It's five o'clock. I'm still sitting at my desk, and my Boston Terrier starts yipping and pawing at my arm as I try to continue typing at the keyboard. I have work to finish, but he's having none of it. It's time for his daily walk, and he knows it. I type one more line and then he wins.

At age 58, I have started, for the first time in my life, a regimen of daily walks. When the weather is bad (which is often here in northern Indiana), I use my new treadmill. It was hard to start – but the results have been incredible.

I've never been into sports. I never played basketball or football in high school, and never had much of an interest. I did travel down to West Lafayette, in the dead of winter, with a carload of friends to watch our team play at the state semi-finals, not because I cared that much about basketball, but just because it seemed like a fun thing to do and a fine excuse for a road trip.

After two inguinal hernia surgeries, I found – after the second one – the recovery to be much longer than it should have been, and even a year after, still had some residual pain and a spot in my thigh that was completely numb, which started to burn after about 15 minutes on my feet. My doctor said it was meralgia paresthetica and not related to the surgery. This was also accompanied by restless leg syndrome (RLS). While cutting off my coffee intake at noon and taking a prescription of gabapentin mostly took care of the RLS, I still found myself walking with a cane, napping in the afternoon and generally feeling like an old man.

My daily 30 minute walk is gentle. I don't run, I don't jog, and I occasionally stop to say hello to the neighbors, and my neighbor's dog Bailey, if I see them on my route. It is what it is – just a walk, often with my dog by my side, who truly enjoys the experience and reminds me every day at 5:00 that it's time. Along with the gabapentin and coffee reduction, the daily walks have made a big contribution, and I have found that not only has the pain mostly gone away, my energy level has rebounded. The gentle walk is enough – I don't break a sweat, I don't run, and I don't keep going until it hurts – but I started seeing positive results almost immediately.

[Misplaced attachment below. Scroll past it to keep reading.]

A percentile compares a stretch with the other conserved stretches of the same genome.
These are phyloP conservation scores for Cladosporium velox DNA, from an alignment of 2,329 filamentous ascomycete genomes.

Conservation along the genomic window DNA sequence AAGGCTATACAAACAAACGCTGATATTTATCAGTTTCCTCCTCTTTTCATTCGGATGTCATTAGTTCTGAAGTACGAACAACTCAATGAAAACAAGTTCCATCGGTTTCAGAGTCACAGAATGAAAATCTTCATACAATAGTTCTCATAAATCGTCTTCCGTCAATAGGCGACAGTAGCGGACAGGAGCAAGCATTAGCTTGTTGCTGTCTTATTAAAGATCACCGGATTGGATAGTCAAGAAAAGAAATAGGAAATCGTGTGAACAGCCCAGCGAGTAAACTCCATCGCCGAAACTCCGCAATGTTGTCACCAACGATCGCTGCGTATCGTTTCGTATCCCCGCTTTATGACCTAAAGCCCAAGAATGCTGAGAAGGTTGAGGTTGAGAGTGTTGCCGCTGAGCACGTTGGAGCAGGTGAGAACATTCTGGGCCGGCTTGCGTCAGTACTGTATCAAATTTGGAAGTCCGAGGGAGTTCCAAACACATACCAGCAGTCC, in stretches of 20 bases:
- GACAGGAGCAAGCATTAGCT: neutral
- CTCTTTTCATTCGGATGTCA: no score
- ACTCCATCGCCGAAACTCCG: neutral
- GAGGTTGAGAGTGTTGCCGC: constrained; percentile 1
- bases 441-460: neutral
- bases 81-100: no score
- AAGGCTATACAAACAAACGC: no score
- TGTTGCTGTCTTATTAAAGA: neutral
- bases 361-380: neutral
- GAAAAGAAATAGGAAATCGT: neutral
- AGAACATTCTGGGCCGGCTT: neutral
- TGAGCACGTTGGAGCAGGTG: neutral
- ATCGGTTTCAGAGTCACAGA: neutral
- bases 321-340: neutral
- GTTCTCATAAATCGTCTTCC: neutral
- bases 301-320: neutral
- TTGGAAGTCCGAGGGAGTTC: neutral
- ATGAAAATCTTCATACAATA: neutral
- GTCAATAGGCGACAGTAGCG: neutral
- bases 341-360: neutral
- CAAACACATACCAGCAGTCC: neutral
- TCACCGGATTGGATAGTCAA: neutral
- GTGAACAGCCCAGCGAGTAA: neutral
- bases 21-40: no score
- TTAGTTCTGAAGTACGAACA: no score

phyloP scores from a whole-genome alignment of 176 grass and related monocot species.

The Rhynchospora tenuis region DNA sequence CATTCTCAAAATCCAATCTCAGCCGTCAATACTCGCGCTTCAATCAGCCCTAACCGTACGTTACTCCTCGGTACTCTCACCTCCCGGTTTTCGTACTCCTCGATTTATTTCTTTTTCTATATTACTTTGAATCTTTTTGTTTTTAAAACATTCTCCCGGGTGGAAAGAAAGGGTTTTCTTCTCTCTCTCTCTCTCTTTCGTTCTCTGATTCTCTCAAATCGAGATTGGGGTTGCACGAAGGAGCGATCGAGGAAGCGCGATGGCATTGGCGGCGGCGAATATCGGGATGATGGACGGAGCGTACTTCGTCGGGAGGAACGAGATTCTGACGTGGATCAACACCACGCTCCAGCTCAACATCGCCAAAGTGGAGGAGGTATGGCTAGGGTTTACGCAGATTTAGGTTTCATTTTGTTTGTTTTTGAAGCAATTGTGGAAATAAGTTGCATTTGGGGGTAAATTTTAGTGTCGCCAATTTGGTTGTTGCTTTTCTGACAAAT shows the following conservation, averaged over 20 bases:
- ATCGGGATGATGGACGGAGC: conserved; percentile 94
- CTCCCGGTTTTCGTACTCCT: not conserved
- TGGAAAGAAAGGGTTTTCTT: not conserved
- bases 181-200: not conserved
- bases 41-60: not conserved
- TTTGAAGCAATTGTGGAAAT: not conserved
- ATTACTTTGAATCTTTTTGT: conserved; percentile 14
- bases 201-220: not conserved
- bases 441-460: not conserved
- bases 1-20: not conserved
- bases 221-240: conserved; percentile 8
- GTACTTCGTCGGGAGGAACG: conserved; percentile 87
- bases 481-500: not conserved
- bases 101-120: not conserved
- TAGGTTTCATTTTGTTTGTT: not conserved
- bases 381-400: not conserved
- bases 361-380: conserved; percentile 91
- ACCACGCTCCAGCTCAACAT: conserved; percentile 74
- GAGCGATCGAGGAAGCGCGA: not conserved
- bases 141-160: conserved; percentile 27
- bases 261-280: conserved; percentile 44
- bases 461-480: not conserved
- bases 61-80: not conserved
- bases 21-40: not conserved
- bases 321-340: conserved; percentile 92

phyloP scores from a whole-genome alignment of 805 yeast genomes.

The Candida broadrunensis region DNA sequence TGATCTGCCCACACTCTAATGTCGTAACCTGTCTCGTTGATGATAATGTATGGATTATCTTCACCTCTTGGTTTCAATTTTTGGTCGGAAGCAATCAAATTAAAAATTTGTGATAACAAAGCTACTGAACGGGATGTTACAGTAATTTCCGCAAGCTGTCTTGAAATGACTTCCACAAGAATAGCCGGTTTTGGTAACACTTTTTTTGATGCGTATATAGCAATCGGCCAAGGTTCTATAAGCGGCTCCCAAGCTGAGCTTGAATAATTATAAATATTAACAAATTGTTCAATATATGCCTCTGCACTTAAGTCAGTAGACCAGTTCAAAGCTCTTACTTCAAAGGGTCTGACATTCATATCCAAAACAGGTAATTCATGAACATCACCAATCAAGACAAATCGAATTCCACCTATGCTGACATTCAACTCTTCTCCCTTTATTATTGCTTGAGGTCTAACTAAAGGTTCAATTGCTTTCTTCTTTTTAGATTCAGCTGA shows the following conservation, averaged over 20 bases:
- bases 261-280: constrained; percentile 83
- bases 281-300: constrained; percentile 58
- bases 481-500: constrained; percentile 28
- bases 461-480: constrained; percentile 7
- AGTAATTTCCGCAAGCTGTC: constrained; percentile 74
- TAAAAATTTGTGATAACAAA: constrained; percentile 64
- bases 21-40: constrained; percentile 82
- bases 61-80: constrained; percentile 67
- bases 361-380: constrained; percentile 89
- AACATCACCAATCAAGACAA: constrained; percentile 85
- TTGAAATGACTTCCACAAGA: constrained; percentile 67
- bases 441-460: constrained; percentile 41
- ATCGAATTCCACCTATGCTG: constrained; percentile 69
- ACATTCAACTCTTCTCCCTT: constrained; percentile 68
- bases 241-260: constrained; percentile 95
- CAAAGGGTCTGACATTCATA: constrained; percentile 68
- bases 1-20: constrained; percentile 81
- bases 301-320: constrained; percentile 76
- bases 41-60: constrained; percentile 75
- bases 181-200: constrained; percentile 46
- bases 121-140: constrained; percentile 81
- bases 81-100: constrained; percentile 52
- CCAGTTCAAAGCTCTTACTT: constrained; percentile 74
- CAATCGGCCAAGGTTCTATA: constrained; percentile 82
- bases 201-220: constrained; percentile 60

I needed two things: A good treadmill, and a good pair of walking shoes. I tend to dress a little old-fashioned, and love my black oxfords and my champagne-colored brogues, but for a 30-minute walk, I needed something a little softer. Running shoes seemed like overkill – after all, I'm not running, just walking. I didn't want plain tennis shoes, just because I don't like the style. What I wanted was something comfortable, good for walking, which was stylish enough to wear with business-casual clothes from time to time.

I couldn't really find anything suitable locally, and most of the shops had plenty running shoes and tennis shoes, but nothing that suited me. What I wanted was a pair of stylish and comfortable walking shoes, but simply couldn't find anything at all. When I asked around locally, store clerks tended to see walking shoes and tennis shoes as the same thing, but that simply did not satisfy me.

Looking online at Stadium Goods I eventually found what I wanted, with a pair of black Puma Vashties for $75. It met my comfort requirement as well as my style requirement – I liked the black color, and especially the black midsole – it seems like so many have a white midsole, even if the upper is black. It may look good for a while, but that white gets grey pretty quick, and the two-tone black design of the Vashties looks great and goes well with a casual sport coat and jeans combination.

Having found the perfect pair of walking shoes, the treadmill was next – and I found many of them to be way outside my budget. Several of them – which were over a thousand dollars – had maximum speeds of 12 miles per hour, which was way beyond what I would ever need. I decided on an Exerpeutic, which was more moderately priced. At first I looked at the TF900, but then decided to spend just a little more to get the TF1000 which was wider and had room for a longer stride, and was on sale at Walmart at the time, just under my budget of $400.

A 30-minute daily walk in comfortable shoes, with a friendly Boston by my side, did the trick. The afternoon naps are gone and I seem to have more energy, and I use that time productively to service more clients. I credit the walking regimen with healing the meralgia paresthetica, which has all but disappeared. The burning sensation I used to feel after 15 minutes on my feet is gone, and the 30 minutes now go by easily. My cane sits in the corner, unused. I feel good today.

Author's Bio: 

Dan Blacharski is editor-in-chief of US News And Review, and NewsOrg.